Microwave Limb Sounder (MLS) experiments measure naturally-occurring microwave thermal emission from the limb (edge) of Earth's atmosphere to remotely sense vertical profiles of atmospheric gases, temperature, pressure, and cloud ice. The overall objective of these experiments is to provide information that will help improve our understanding of Earth's atmosphere and global change.

Aura MLS Data

UPDATED - MLS "190 GHz" Observations Status

The MLS science team plans to "duty cycle" the 190-GHz observations (specifically of H2O, N2O, HCN, and upper stratospheric HNO3) to conserve remaining life for these measurements. The plan going forward is to reactivate the MLS 190-GHz subsystem for around six days each calendar month (plus a partial day for turn on and another for shutdown). As noted previously, depending on how the aging of the 190-GHz receiver progresses, we may lengthen or shorten each activation period by one or two days, but our aim will be to always have these measurements active around the middle of each calendar month. Substantial changes to this plan will be noted in future announcements.

The first of the reactivation periods (May 13-20, 2024) proceeded without issue, and we are on track to reactivate again on June 11, 2024, per the current duty cycle schedule.

In addition to H2O, N2O, HCN, and, for pressures less than 20 hPa, HNO3, which are not measured when the 190-GHz system is off, the MLS cloud products (Ice Water Content, IWC, and Ice Water Path, IWP) are also impacted and should not be used. Unfortunately, the effects on the IWC and IWP products are not properly flagged in the Level 2 data files, an issue that will be addressed in future versions of the MLS dataset.

Finally, note that MLS observations of other species (e.g., O3, HCl, ClO, CO, etc.) are unaffected by this issue.

UPDATED - Aura MLS v4 Production Ending in May 2024

The science team for the Microwave Limb Sounder (MLS) on NASA's Aura satellite is finalizing new “Version 6” (V6) data processing algorithms and software. We anticipate releasing V6 MLS data in summer 2024, once its quality has been assessed and documented. Reprocessing of the entire (19-year-to-date) MLS record with the V6 software will take approximately two years, completing in mid-2026. During that time, we will continue to process incoming MLS data with the current V5 algorithms and software, thus ensuring uninterrupted availability of a uniform MLS dataset encompassing the full mission lifetime. However, to maximize the computing resources available for V6 reprocessing, we will cease processing the incoming data with the older V4 algorithms and software. The last V4 data generated will be for May 31, 2024.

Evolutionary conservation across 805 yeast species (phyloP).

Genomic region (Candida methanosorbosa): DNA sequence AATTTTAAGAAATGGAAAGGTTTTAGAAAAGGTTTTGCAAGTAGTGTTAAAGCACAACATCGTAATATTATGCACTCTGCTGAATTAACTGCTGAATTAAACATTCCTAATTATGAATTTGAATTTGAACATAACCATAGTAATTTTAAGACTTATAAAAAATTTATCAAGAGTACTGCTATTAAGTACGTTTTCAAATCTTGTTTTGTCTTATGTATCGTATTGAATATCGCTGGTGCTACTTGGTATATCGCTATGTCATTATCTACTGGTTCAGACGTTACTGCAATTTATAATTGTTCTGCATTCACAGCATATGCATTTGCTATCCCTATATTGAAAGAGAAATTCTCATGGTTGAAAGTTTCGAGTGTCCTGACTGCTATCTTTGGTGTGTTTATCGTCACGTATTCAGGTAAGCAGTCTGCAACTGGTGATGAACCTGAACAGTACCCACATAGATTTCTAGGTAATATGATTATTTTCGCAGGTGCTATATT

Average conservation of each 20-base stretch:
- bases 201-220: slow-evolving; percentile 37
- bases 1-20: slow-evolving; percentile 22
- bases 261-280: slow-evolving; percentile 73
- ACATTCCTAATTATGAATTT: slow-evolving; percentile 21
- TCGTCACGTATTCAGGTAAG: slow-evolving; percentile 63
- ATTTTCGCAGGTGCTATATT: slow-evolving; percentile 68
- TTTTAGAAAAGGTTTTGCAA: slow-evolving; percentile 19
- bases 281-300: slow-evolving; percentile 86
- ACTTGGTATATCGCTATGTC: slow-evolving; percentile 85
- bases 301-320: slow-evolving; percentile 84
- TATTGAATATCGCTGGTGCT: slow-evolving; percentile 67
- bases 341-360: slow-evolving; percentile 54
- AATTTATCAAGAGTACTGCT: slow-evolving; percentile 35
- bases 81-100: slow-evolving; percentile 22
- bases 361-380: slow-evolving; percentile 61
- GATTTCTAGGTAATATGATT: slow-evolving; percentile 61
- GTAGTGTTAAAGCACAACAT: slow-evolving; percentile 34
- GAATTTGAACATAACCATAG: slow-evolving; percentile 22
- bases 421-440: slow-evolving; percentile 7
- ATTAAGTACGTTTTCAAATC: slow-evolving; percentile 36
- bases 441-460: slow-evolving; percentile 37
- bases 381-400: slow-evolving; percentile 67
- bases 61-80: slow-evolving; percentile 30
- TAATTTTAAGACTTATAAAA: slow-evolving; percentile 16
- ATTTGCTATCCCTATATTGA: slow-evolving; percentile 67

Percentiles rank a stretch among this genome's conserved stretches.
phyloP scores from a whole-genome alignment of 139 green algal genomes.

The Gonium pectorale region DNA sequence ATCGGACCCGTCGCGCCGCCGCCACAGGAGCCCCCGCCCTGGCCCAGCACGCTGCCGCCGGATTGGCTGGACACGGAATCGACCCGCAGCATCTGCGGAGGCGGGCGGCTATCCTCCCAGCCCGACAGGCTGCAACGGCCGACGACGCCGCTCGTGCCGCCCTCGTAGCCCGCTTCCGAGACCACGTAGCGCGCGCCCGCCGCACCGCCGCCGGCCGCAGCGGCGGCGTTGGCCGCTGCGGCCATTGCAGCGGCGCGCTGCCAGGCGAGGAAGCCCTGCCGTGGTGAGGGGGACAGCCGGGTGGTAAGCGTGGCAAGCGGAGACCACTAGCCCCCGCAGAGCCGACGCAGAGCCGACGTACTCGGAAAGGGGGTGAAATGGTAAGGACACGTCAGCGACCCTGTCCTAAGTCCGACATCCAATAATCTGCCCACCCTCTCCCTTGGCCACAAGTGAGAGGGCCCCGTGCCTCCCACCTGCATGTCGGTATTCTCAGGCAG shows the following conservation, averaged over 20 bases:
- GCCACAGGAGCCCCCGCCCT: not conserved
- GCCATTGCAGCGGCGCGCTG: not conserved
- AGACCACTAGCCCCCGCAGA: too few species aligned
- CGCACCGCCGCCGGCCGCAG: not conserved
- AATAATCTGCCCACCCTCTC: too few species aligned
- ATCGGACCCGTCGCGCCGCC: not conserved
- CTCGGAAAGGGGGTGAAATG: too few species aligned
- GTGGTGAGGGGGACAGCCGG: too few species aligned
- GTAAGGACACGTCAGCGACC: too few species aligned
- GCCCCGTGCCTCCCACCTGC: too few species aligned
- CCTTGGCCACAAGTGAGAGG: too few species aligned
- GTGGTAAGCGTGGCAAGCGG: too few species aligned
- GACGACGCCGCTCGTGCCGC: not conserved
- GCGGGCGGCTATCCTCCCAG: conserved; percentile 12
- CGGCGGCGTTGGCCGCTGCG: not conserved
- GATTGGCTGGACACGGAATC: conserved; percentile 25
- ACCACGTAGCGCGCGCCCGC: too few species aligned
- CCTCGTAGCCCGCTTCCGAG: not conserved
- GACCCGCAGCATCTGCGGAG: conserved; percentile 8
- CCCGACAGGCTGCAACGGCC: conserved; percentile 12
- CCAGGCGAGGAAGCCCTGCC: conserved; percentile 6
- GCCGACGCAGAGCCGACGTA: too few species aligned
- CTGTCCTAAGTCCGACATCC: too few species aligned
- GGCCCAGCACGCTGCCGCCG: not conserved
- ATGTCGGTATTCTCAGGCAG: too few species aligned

Recent Publications

  1. Zolghadrshojaee, M., S. Tegtmeier, S. Davis, and R.P. Kedzierski, "Variability and long-term changes in tropical cold-point temperature and water vapor," Atmos. Chem. Phys. 24, 12, 7405-7419, doi:10.5194/acp-24-7405-2024, 2024.
  2. Sonnabend, J., J. , F. Ploeger, L. Hoffmann, P. , B. Kern, and R. , "Lagrangian transport based on the winds of the icosahedral nonhydrostatic model ICON," Meteorol. Z., doi:10.1127/metz/2024/1207, 2024.
  3. Diouf, M., F. Lefevre, A. Hauchecorne, and J. Bertaux, "Three‐Dimensional Modeling of the O21∆ Dayglow: Dependence on Ozone and Temperatures," Journal of Geophysical Research: Atmospheres 129, 8, doi:10.1029/2023jd040159, 2024.
  4. Wang, Q., A. Duan, C. Zhang, Y. Peng, and C. Xiao, "A connection from Siberian snow cover to Arctic stratospheric ozone," Atmos. Res. 307, 107507, doi:10.1016/j.atmosres.2024.107507, 2024.
  5. Lee, W., I. Song, B. Song, and Y. Kim, "Quasi-10 d wave activity in the southern high-latitude mesosphere and lower thermosphere MLT region and its relation to large-scale instability and gravity wave drag," Atmos. Chem. Phys. 24, 6, 3559-3575, doi:10.5194/acp-24-3559-2024, 2024.